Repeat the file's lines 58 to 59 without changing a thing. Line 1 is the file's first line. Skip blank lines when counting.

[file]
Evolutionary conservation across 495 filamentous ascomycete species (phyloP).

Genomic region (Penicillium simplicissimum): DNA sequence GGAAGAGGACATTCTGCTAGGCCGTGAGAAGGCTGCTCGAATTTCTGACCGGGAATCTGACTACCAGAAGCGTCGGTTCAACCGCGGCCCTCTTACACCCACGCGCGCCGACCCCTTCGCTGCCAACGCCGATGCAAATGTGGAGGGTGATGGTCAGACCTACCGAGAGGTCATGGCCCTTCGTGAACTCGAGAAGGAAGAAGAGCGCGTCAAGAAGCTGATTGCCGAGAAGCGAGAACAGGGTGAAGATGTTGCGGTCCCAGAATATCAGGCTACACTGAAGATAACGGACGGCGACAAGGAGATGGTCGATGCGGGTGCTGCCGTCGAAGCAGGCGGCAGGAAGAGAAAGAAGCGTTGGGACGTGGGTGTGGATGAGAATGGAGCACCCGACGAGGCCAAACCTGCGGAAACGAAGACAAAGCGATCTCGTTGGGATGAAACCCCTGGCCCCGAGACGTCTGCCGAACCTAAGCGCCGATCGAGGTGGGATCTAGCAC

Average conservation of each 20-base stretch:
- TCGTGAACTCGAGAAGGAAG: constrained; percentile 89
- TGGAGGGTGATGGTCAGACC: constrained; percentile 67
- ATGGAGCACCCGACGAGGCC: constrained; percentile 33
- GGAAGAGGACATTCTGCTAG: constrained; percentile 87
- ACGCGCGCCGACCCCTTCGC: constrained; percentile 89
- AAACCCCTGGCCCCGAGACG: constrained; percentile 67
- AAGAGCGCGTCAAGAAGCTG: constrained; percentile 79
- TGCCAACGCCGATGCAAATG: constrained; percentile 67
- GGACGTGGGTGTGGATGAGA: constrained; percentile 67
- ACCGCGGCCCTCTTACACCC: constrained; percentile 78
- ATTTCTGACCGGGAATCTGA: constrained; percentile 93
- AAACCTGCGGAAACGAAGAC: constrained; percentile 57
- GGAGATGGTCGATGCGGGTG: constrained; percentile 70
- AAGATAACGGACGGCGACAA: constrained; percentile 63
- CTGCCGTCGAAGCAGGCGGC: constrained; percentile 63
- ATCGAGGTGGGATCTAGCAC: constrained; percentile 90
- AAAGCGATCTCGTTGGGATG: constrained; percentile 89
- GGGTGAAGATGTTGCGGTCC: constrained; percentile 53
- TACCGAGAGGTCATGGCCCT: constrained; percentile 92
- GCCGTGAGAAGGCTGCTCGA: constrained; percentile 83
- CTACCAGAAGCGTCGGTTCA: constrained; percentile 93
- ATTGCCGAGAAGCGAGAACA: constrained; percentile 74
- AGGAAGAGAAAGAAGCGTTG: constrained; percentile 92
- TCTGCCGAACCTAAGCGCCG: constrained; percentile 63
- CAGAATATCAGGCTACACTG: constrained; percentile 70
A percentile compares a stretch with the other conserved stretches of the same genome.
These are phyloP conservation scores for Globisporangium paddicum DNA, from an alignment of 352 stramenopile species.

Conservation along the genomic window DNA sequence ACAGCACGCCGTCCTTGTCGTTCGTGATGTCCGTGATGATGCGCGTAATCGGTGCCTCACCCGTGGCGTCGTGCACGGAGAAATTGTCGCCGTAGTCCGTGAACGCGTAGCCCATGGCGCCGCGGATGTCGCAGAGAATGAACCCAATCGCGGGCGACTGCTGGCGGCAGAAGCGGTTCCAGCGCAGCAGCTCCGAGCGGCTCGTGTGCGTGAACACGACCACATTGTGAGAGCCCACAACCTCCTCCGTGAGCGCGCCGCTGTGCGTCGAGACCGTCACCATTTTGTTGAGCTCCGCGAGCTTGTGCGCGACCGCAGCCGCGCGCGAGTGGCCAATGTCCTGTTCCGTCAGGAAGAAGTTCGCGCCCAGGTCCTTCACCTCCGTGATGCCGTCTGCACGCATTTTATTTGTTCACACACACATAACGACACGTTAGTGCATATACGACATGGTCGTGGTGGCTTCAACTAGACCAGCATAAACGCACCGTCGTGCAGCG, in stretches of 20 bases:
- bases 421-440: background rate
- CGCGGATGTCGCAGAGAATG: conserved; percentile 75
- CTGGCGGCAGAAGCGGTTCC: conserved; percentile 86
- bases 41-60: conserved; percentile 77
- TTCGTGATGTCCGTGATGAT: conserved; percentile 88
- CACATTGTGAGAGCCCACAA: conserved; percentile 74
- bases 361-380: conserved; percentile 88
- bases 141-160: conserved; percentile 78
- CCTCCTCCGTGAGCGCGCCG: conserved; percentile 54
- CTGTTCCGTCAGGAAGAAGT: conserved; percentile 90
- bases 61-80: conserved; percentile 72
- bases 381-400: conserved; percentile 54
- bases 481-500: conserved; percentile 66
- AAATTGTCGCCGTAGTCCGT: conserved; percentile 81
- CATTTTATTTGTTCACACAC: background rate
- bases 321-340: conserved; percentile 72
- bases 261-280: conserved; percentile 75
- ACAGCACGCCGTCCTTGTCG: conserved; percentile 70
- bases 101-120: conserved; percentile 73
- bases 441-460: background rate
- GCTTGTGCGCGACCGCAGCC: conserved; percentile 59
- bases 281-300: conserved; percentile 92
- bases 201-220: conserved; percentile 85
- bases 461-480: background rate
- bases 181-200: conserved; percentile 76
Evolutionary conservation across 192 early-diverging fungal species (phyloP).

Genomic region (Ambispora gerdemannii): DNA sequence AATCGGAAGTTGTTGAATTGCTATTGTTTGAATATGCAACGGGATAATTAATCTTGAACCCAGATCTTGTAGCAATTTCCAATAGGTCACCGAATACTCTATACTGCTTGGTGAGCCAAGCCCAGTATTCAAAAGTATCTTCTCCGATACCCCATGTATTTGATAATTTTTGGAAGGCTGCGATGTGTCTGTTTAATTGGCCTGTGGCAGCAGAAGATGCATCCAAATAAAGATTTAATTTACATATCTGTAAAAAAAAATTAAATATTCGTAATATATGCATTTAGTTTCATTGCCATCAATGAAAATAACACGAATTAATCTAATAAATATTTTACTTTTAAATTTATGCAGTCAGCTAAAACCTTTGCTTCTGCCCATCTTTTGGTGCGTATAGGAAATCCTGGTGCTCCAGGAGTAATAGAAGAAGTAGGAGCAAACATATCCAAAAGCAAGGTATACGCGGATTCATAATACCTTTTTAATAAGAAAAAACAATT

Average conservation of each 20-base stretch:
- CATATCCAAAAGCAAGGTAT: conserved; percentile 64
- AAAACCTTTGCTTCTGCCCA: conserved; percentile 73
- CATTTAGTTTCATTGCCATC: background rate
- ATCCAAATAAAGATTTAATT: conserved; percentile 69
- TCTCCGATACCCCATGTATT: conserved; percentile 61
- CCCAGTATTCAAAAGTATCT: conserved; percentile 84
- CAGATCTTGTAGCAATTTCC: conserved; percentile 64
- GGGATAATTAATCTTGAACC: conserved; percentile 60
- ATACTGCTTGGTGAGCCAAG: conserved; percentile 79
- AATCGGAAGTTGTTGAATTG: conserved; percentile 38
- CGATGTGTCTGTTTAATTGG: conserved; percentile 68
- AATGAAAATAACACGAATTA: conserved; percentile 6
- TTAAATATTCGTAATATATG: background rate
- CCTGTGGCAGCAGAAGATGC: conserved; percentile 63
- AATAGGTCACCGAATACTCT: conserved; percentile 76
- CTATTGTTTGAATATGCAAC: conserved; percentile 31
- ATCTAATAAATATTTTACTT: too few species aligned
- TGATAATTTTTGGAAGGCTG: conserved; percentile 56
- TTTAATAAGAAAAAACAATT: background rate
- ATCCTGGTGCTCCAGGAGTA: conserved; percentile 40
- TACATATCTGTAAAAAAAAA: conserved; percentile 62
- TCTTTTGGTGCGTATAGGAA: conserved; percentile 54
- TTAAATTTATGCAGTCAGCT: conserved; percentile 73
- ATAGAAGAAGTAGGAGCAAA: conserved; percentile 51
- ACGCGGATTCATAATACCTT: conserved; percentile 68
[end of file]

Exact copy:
Genomic region (Ambispora gerdemannii): DNA sequence AATCGGAAGTTGTTGAATTGCTATTGTTTGAATATGCAACGGGATAATTAATCTTGAACCCAGATCTTGTAGCAATTTCCAATAGGTCACCGAATACTCTATACTGCTTGGTGAGCCAAGCCCAGTATTCAAAAGTATCTTCTCCGATACCCCATGTATTTGATAATTTTTGGAAGGCTGCGATGTGTCTGTTTAATTGGCCTGTGGCAGCAGAAGATGCATCCAAATAAAGATTTAATTTACATATCTGTAAAAAAAAATTAAATATTCGTAATATATGCATTTAGTTTCATTGCCATCAATGAAAATAACACGAATTAATCTAATAAATATTTTACTTTTAAATTTATGCAGTCAGCTAAAACCTTTGCTTCTGCCCATCTTTTGGTGCGTATAGGAAATCCTGGTGCTCCAGGAGTAATAGAAGAAGTAGGAGCAAACATATCCAAAAGCAAGGTATACGCGGATTCATAATACCTTTTTAATAAGAAAAAACAATT

Average conservation of each 20-base stretch: